You can use force to protect your property in Missouri. However, you cannot use deadly force to protect your property. It’s a very important distinction to understand.
Using Deadly Force
You may use deadly force if there is an imminent threat of deadly force being used against you or a third party. If property is the only matter at stake—for instance, let’s say you walk out your front door and you see someone trying to break into your car—you cannot shoot them. You’ll very likely go to jail if you do.
Now, what about the Castle Doctrine? In Missouri, we do have something that we might call the Castle Doctrine, which provides that if you are in your home and someone breaks into your home to commit a forcible felony, you can use deadly force to protect yourself. It will be assumed that you were correct in using that deadly force within your home if someone breaks in in the course of committing a felony.
Stand Your Ground
Now, what is the Stand Your Ground law? If you are in a public place you do not have a duty to retreat. You can stand your ground and protect yourself. If someone is trying to use deadly force against you, you can use deadly force against them. However, there must be a direct threat against you and not just your property.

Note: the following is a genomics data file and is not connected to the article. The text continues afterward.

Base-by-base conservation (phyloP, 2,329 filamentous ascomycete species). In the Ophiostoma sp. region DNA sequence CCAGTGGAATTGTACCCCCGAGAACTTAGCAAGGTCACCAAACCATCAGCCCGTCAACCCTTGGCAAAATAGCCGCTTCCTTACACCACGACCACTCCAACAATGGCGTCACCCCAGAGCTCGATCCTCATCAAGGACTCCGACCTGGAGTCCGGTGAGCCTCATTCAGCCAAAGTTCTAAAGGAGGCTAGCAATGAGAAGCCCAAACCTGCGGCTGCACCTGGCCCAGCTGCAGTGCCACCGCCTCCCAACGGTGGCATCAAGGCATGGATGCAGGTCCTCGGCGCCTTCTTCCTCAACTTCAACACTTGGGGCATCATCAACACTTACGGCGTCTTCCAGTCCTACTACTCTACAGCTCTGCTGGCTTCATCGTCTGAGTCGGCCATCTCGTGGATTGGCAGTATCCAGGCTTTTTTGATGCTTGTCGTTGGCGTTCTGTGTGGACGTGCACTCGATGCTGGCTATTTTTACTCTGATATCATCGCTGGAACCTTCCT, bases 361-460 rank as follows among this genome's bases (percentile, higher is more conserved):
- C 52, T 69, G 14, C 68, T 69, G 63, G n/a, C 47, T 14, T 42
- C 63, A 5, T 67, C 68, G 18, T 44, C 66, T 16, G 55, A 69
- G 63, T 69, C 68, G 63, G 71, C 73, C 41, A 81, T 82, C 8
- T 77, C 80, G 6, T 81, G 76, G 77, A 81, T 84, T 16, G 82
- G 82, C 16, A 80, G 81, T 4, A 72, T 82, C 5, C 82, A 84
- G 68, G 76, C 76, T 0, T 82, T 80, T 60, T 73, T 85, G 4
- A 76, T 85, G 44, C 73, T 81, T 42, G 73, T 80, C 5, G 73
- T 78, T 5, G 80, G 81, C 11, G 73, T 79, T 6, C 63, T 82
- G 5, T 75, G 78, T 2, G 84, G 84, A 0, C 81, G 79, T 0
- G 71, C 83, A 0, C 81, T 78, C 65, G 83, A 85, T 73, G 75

Let’s say you’ve placed your book bag down on a park bench and you’re standing several feet away. Someone runs over and grabs that book bag and starts to run with it. You cannot shoot that person. You’ll end up in prison.
What you can do is use reasonable force. What would reasonable force be under those circumstances? It differs from person to person and situation to situation. The clear rule is that the force that you use cannot be deadly force.
Let’s use three examples: burglary, robbery, and theft. If you’re in your home and someone breaks into that home and approaches you, and you’re in fear that deadly force is going to be used against you. Are you justified in using deadly force to protect yourself? Yes. In fact, it will be presumed that because you were in your home and that person was not supposed to be there, they were in the course of committing a felony, and that you used force appropriately.